Community film projection in Cork, Ireland, Source: Scott Duggan / Twitter

Street Feast changing focus in Ireland

Street Feast changing focus in Ireland

The movement harnesses its Neighborhood Network to help vulnerable people struggling in the coronavirus crisis

Street Feast, a growing international movement of street parties and community celebrations originated in Ireland 11 years ago with the aim of fostering community spirit and tackling loneliness and isolation. Now, facing the harsh reality of coronavirus-related restrictions, the movement has announced a focus shift.    

As social distancing rules make group activities impossible, Street Feast is putting efforts into supporting communities in isolation, and in particular, those people that are most vulnerable and at risk. For this purpose, it has activated its Neighbourhood Network of Street Feasters, which brings together grassroots community support groups across Ireland.

Using the Street Feast page, participants will work together and waste no time in recruiting neighbours, managing tasks and coordinating a local response to the contagion and its economic repercussions.

Exciting stories of community support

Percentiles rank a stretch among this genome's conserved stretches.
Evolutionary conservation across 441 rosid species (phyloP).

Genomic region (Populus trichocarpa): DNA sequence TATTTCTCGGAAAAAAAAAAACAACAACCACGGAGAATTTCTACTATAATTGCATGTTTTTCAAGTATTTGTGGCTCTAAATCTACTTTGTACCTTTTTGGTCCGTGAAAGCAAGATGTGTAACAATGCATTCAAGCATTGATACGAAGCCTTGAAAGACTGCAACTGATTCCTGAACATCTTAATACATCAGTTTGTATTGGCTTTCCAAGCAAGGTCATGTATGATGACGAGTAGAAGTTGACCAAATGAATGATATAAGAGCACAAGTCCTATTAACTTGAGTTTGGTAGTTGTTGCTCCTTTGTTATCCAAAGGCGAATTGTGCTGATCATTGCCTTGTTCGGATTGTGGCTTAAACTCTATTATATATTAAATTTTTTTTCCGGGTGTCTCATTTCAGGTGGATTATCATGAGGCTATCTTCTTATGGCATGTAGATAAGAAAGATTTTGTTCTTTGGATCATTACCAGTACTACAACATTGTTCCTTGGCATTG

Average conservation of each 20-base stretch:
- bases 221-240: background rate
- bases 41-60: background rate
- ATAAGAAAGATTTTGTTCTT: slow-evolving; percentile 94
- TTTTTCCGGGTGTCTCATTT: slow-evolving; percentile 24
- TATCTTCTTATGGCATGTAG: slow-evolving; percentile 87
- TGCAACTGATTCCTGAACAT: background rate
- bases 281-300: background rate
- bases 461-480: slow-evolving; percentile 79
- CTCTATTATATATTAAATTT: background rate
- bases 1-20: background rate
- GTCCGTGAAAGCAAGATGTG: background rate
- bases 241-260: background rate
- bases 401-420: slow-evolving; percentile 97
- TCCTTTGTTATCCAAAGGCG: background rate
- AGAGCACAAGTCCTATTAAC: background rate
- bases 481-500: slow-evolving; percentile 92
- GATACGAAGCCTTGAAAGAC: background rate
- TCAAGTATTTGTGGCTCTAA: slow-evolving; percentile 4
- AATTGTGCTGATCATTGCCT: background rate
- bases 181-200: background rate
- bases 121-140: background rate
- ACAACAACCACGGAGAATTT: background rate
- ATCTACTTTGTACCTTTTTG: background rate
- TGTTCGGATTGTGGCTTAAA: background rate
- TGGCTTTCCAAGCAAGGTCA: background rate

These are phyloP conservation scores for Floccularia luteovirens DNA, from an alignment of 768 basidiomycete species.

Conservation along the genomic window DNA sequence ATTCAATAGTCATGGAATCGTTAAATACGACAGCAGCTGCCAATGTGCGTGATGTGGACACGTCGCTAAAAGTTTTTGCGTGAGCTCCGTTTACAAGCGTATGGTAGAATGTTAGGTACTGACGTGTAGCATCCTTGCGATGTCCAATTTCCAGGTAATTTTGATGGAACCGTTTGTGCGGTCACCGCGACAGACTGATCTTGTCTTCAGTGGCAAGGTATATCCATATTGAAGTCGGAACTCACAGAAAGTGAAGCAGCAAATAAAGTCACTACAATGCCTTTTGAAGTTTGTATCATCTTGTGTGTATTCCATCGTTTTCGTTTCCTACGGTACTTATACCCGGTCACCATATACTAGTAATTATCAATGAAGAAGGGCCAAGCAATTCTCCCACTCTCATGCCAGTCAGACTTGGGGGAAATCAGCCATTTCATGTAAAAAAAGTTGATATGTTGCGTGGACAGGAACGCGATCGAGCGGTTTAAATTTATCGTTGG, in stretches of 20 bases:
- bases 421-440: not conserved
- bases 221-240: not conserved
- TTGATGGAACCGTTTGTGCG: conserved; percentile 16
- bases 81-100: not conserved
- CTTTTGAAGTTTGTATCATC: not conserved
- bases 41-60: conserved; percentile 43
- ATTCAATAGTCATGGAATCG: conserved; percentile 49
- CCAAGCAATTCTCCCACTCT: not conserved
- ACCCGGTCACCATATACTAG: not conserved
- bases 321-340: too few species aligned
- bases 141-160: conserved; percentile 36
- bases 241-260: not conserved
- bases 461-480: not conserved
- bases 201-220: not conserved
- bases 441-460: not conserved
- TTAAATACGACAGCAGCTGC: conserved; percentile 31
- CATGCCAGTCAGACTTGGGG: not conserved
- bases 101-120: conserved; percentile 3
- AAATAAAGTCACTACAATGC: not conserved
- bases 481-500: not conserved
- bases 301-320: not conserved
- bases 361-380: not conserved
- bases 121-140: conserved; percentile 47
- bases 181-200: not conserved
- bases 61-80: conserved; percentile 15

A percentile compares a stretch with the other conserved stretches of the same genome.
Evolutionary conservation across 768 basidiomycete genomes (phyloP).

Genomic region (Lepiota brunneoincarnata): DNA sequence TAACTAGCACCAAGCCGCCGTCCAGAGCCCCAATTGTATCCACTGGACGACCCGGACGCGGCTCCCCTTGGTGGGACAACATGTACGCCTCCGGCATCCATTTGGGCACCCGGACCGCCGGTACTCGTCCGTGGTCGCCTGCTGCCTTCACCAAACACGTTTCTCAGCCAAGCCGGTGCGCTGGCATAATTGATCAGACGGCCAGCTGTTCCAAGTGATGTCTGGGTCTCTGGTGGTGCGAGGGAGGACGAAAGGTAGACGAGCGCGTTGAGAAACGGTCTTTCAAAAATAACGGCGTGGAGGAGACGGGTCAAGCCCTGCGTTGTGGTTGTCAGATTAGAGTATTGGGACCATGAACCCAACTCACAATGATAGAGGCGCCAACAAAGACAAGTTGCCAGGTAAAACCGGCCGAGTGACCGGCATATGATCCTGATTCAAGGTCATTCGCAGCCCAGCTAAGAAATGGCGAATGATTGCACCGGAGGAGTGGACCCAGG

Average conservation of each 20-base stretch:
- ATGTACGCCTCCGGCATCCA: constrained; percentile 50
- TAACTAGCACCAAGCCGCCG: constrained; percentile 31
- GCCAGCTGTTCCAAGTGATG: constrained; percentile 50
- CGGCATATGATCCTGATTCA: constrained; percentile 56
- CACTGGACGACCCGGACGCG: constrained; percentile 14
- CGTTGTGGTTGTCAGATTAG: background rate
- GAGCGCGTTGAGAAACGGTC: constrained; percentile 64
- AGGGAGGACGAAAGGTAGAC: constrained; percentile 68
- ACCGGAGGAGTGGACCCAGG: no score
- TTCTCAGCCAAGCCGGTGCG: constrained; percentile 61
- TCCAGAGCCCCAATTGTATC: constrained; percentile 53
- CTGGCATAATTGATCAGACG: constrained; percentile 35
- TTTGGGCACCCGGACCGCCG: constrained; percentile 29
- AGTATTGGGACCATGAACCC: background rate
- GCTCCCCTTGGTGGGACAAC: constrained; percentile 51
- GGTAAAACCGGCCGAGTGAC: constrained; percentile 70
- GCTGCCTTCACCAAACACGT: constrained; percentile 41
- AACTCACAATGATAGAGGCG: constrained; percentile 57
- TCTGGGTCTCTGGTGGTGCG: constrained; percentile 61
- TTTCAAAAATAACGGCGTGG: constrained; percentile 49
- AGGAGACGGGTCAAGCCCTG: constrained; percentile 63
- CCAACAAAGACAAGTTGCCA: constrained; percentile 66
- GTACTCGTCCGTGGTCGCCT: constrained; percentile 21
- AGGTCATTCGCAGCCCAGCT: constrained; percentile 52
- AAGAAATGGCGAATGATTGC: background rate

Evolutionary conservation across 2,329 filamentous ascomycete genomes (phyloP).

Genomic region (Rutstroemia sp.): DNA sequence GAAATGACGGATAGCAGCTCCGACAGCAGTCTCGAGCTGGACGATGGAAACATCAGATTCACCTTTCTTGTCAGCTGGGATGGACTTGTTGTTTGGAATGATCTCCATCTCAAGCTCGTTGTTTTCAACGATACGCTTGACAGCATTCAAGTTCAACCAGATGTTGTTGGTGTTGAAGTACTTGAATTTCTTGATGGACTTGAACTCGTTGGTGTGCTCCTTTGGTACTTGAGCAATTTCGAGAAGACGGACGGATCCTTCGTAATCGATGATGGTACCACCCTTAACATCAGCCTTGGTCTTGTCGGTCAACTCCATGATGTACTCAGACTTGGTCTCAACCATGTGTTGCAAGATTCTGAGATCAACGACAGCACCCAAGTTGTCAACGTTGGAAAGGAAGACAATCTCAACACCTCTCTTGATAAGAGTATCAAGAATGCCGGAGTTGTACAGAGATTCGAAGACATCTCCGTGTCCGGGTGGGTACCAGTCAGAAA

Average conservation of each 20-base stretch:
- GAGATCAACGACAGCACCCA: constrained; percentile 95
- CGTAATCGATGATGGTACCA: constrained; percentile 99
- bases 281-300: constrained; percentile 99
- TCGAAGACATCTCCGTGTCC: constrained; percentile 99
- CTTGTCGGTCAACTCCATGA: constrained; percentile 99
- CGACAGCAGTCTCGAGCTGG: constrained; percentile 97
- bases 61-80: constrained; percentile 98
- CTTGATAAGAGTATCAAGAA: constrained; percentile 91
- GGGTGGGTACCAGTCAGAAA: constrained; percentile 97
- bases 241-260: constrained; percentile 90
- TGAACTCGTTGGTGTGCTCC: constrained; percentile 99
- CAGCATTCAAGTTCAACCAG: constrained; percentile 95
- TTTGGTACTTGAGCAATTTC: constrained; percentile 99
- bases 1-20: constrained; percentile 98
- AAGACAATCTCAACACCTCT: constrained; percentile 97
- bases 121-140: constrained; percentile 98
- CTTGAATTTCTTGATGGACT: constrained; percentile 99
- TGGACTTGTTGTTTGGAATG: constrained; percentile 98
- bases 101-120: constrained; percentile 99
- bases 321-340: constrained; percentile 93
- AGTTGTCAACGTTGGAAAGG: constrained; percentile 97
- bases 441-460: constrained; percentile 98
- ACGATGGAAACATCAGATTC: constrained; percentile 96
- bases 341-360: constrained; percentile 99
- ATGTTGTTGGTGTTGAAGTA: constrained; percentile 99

Every Monday, Street Feast will publish a newsletter,  highlighting inspirational stories of community support submitted by members and locals over the preceding week. One of the first posts portrays Cork resident and freelance production manager Scott Duggan, who came up with the idea of projecting classic movies on a building’s blind façade with voluntary donations going to a charity. “Listening to the movie on an FM signal sitting in our own separate front gardens made us all feel a little less alone,” writes Duggan’s neighbour Clare Keogh on Twitter.

Castlebar, County Mayo enthusiasts have dropped a newsletter aptly named “Strange Times” in people’s letterboxes, inviting them to pop out into their front garden for a shared but safely distanced cup of tea at 3 o’clock. A third story tells how residents of hip Dublin neighbourhood Stoneybatter are displaying teddy bears in their front windows for children to spot and enjoy while out walking with their parents.

Can we really connect while staying apart? Trailblazers like Street Feast show us that we can, helping others along the way.   



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